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Creating a show car from an Impreza STI will no doubt ruffle some feathers, but said ruffling isn’t intentional or even warranted. It’s still a 400+hp car with suspension that is perfectly capable of fast road and track driving. It’s nothing more than a wheel and tyre change away from a complete transformation back into a performance car, too, so it’s the best of both worlds.

Often though, it’s just plain nice to see something that’s a little bit different from the norm.

Paddy McGrath
Instagram: pmcgphotos
Twitter: pmcgphotos
paddy@speedhunters.com

Cutting Room Floor
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35 comments

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1

Shame about the tyres, but otherwise, pretty cool.

2

I'm not really in the loop but I believe the roof and window vents create a very nice air flow and can pressure the cabin. All whilst having the windows completely up and conforming to race regulations.
Pretty cool :)

3

Those window vents are made by Visual Autowerks in America, I saw a competition on FB where the most commented car got them developed. An "SG forester" later and we have this... http://www.visualautowerks.com/product/forester-rear-window-vents

4

At $190/pair with screen, and for very little material cost, those are HUGE profit. Textured black HDPE of that thickness is approx $2/sqft for a 4x8 foot sheet, plus some cheap screen and a few cheap rivets, and a little time on a CNC router. So a few dollars of material, and some machine time, and some assembly time.

5

I think I can Homedepot DIY that for my car from those pics. Thanks for the info!

6

As a Subaru owner, and someone who loves Subarus of all types - McRae rally inspired or bagged frame layers; this is too all over the place for me.
For as wide as those flares make it, you don't need such a low series tire, stretched that much - esp being on air, even if this is the "show set" of wheels.
Cutting that front flare to make room for the canards, and completely negating the back half makes it look like an after-thought, and incomplete.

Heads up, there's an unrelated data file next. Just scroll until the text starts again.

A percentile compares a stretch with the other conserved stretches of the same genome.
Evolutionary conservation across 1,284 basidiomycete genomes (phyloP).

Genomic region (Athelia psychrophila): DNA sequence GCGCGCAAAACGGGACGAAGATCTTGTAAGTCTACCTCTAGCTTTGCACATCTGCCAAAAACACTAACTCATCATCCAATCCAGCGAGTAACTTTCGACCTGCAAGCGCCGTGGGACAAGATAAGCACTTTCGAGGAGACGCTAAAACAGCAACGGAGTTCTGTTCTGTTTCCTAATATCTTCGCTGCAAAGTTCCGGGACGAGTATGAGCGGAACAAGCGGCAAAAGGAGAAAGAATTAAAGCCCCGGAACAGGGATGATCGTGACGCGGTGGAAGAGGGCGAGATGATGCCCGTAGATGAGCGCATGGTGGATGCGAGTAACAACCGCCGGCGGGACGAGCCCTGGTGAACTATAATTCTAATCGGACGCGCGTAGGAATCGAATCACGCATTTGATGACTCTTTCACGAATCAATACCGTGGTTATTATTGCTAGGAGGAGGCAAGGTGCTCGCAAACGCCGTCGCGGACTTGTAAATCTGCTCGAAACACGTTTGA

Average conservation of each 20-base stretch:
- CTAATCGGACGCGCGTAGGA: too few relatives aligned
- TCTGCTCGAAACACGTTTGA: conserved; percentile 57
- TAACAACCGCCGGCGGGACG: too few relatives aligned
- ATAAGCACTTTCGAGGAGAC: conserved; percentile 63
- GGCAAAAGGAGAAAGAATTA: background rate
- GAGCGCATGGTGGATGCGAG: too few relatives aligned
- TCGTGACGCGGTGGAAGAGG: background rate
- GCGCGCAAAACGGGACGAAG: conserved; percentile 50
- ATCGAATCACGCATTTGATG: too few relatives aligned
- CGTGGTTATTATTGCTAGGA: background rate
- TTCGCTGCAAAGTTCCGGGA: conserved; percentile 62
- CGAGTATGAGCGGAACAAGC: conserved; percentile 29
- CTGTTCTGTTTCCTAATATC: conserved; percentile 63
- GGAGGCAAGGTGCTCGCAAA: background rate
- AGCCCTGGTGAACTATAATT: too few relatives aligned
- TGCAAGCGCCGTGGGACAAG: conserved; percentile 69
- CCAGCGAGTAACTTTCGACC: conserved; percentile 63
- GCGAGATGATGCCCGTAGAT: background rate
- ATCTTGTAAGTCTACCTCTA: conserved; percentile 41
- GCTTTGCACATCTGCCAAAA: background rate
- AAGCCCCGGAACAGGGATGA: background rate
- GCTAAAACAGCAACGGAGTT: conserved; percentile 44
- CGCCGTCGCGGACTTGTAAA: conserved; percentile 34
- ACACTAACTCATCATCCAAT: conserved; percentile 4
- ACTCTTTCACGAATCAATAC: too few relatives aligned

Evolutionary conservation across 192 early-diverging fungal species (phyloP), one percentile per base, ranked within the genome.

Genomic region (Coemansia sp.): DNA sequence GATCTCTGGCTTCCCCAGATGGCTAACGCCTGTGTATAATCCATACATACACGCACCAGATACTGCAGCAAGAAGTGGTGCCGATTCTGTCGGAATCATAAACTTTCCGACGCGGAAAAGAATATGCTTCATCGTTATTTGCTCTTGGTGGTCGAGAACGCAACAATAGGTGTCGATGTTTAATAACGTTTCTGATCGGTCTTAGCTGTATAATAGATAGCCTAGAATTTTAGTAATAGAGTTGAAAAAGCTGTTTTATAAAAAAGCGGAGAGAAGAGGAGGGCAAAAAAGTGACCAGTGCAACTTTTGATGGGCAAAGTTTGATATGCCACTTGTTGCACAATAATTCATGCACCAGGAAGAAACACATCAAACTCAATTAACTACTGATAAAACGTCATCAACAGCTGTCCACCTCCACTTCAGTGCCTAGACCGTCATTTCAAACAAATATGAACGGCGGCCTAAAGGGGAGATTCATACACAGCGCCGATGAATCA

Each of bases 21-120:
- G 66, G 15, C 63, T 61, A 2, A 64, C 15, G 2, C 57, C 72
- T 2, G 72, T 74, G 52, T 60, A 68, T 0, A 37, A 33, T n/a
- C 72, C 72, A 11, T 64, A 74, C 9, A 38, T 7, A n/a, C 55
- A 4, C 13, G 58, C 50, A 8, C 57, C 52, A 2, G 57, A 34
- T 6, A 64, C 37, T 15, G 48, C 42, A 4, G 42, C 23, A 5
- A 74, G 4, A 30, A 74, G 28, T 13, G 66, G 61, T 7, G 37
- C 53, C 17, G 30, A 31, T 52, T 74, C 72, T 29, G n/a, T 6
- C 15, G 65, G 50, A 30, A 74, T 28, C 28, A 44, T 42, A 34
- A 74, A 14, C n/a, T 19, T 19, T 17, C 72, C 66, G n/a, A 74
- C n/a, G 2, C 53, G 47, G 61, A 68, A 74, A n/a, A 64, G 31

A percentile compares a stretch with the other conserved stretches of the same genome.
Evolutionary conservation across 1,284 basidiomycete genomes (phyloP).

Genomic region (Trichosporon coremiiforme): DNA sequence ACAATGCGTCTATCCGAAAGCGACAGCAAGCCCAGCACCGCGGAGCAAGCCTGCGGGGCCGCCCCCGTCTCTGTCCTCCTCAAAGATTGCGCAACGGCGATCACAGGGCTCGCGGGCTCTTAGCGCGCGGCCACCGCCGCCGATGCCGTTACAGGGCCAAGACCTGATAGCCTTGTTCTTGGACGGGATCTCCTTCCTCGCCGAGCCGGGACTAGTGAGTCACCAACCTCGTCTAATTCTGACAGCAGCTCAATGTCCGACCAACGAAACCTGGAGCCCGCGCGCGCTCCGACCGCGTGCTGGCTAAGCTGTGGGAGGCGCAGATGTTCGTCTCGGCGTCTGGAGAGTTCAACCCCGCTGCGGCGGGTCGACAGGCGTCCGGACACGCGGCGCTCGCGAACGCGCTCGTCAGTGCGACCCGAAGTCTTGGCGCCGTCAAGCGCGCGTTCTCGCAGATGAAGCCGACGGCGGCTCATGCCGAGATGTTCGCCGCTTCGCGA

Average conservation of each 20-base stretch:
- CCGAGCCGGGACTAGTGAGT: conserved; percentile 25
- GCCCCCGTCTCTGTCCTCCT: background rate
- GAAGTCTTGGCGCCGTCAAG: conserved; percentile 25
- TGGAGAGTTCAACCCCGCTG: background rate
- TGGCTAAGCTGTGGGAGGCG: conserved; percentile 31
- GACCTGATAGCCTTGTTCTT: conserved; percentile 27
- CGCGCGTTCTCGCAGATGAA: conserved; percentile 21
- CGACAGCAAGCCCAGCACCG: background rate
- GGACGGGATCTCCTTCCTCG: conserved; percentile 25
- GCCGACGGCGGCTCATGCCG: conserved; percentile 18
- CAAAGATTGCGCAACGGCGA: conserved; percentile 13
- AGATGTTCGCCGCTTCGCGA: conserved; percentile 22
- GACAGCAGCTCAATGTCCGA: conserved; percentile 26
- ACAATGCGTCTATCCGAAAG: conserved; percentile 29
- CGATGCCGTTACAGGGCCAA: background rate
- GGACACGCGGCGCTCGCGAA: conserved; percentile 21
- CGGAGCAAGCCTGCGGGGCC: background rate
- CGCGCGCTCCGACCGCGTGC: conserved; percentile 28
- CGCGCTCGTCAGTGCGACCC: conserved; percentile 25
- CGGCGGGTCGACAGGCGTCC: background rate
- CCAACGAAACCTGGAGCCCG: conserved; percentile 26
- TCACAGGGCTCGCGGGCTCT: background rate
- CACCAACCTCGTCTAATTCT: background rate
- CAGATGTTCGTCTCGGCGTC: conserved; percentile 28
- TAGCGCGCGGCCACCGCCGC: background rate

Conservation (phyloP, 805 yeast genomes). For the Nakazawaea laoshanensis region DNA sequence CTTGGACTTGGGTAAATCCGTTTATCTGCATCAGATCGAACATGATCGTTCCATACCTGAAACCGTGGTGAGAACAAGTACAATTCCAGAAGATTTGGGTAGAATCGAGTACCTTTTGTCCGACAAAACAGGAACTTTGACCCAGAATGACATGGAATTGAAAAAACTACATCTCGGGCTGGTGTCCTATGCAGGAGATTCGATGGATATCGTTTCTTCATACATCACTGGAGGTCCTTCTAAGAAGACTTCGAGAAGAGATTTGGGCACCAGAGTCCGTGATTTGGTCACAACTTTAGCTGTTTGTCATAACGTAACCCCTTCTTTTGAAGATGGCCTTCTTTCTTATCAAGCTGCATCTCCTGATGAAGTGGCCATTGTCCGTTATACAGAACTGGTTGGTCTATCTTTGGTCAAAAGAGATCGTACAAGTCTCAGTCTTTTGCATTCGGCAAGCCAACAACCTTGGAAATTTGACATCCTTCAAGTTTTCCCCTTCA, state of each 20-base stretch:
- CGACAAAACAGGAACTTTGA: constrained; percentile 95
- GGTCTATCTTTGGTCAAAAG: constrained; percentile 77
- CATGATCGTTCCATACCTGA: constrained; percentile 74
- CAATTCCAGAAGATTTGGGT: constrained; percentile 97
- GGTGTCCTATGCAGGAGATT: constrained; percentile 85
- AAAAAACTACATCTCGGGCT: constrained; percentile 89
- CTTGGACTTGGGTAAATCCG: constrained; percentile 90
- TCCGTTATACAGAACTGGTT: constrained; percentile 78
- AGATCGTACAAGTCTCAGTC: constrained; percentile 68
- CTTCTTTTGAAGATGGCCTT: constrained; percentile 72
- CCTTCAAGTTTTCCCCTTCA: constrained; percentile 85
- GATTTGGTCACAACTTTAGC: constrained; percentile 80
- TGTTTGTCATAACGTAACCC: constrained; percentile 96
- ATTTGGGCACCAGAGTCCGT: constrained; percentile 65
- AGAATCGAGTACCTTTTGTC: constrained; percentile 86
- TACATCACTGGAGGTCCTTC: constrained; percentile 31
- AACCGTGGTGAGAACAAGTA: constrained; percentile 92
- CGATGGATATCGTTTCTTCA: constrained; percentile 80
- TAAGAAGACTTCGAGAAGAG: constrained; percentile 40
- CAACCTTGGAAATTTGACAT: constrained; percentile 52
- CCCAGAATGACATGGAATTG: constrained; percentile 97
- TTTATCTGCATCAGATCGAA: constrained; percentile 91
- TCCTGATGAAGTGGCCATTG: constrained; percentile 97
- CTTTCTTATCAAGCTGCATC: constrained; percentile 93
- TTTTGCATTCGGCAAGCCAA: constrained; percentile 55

Also, the window vents can be purchased off some Instagram vendors, I think you get a free windshield banner and vape pen.
It looks like quality work and quality parts, great color, and certainly more punch than my STi; but the execution is just a bit off to me.

7

He didn't cut the flares to fit the canards. Those are Karlon flares for the 06-07 sti but he put them on a 04-05.

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8

Yeah but the stretched tyres are like that for more tuck when it's slammed. It's just part of 'the look'.
But with the push of a button you can get all that functionality back and a clean ride height. Would probably look silly with all the wheel gap and super stretched tyres, so the proper wheels go on.

Wish Paddy was able to get a photo like that too. So we don't have to imagine it.

That being said, I'd be just as critical too and completely agree with your comment if it wasn't on air and stuck permanently like this. Would be a waste of an STI. But it can jump from showcar mode to performance mode so it's alright.

9

Haha I'm aware it's on bags, I mentioned it in my post?
And that all depends on your definition of "clean ride height".
Again, you can still achieve the slammed/bagged show car look, but with the flares you don't have to put bicycle tires on to have clearance - in fact it makes the ride height look worse, unless you've accommodated the chassis to roll at a low height as well.